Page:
Why is reason so important to faith?  Quite simply because faith alone unbalanced by any other force can become turned in on itself and quite dangerous to both those inside and outside of it.  This I have seen many times in my own life in various versions of both Christianity and Islam.  Be it Jonestown or 9/11 we have several recent examples of faith unchecked by reason becoming destructive. 

     Thus the struggle to ascend to truth remains for us all.  And the brilliance of this high school and the movement behind it is that they have tapped into one of the great figures in the history of this struggle.  An Islamic figure who is also one of the pillars of European society because of his insistence that faith should be guided by reason!

      At my Catholic gathering this past weekend unfortunate comments were made.  "Professors" were derided for teaching relativism and attacking faith.  As a professor of philosophy myself I found such comments curious because in just about every philosophy textbook I have seen it is indeed the refutation of relativism that is one of the first orders of business.  And in my own courses it is indeed the first order of business (before we even open the textbook).

      In contrast, at the Islamic high school event speakers were lauded for their academic credentials and indeed a non-Islamic professor was the keynote speaker.  And after all was said and done I had to admit that as an educator I felt somewhat derided at a Catholic event and rather appreciated at a, primarily, Islamic event.

     And this is not the first time I have encountered a rather anti-academic environment in Christian circles of late.  Add to this the recent new English translation of the Catholic Mass from a clear modern English to an archaic English with Latin grammar and one cannot help but see a trend developing.  

      It is indeed ironic that just as the Catholic faith seems to be forgetting its great tradition of reason some brave visionaries in the Islamic faith are working to rediscover their own.  And this is even more ironic in light of the fact that in many ways Averroes was the seed of thought for Aquinas in his great defense of the theological syllogism.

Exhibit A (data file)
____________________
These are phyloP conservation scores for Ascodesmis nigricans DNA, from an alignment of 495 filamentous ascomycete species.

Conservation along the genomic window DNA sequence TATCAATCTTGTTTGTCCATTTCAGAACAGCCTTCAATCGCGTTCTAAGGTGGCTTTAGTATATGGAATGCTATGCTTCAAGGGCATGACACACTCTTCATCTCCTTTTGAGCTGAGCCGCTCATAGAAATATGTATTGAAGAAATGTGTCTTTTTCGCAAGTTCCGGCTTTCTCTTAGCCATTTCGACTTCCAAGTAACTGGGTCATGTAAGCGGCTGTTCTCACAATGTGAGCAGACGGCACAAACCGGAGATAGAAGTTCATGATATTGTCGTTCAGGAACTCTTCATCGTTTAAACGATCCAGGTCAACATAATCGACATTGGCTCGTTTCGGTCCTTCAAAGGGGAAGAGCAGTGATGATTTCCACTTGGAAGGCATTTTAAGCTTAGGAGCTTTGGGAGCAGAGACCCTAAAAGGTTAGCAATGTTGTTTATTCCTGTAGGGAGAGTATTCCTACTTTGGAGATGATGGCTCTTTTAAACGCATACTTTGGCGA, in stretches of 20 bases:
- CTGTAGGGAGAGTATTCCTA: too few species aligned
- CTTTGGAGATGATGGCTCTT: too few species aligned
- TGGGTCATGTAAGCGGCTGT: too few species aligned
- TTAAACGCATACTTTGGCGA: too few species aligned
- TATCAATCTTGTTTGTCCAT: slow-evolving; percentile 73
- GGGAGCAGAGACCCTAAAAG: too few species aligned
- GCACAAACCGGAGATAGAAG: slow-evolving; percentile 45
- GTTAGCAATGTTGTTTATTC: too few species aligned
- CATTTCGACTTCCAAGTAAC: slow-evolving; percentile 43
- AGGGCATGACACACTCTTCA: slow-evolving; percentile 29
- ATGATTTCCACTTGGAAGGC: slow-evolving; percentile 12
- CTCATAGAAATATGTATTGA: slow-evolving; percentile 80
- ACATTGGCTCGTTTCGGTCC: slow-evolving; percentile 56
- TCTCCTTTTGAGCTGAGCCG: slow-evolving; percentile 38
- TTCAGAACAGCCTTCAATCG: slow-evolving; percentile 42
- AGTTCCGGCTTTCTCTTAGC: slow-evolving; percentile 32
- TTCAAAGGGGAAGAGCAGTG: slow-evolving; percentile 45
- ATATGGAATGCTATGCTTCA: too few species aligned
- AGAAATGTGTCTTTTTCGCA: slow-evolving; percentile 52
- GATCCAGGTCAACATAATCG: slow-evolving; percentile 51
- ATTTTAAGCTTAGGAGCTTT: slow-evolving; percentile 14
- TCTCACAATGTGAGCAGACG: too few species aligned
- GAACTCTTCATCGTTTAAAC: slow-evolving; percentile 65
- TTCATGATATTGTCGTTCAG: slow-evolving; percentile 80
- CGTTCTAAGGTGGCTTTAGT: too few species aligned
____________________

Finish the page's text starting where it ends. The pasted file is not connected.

It was indeed then an interesting weekend.  A weekend in which I found out that my own tradition has something to learn from another.  A weekend in which I came to know about a new movement to combine faith and reason.  A weekend in which I encountered many hospitable and good people at both events for whom I am all grateful.

     Although this high school certainly seems to be a primarily Islamic institution at the moment there is certainly a hope, because of their respect for both faith and reason, that it might one day become an American institution.  And perhaps just another example of how immigrants from other lands often serve as the leaven that causes America to once again rise.[1]

[1] This essay appears in the Chaos To Order Publishing books Faith, Reason, and the New Mass Translation and The Art of Teaching.

"The Church regards with esteem also the Muslims. They adore the one God, living and subsisting in Himself; merciful and all- powerful, the Creator of heaven and earth,(5) who has spoken to men; they take pains to submit wholeheartedly to even His inscrutable decrees, just as Abraham, with whom the faith of Islam takes pleasure in linking itself, submitted to God. Though they do not acknowledge Jesus as God, they revere Him as a prophet. They also honor Mary, His virgin Mother; at times they even call on her with devotion. In addition, they await the day of judgment when God will render their deserts to all those who have been raised up from the dead. Finally, they value the moral life and worship God especially through prayer, almsgiving and fasting."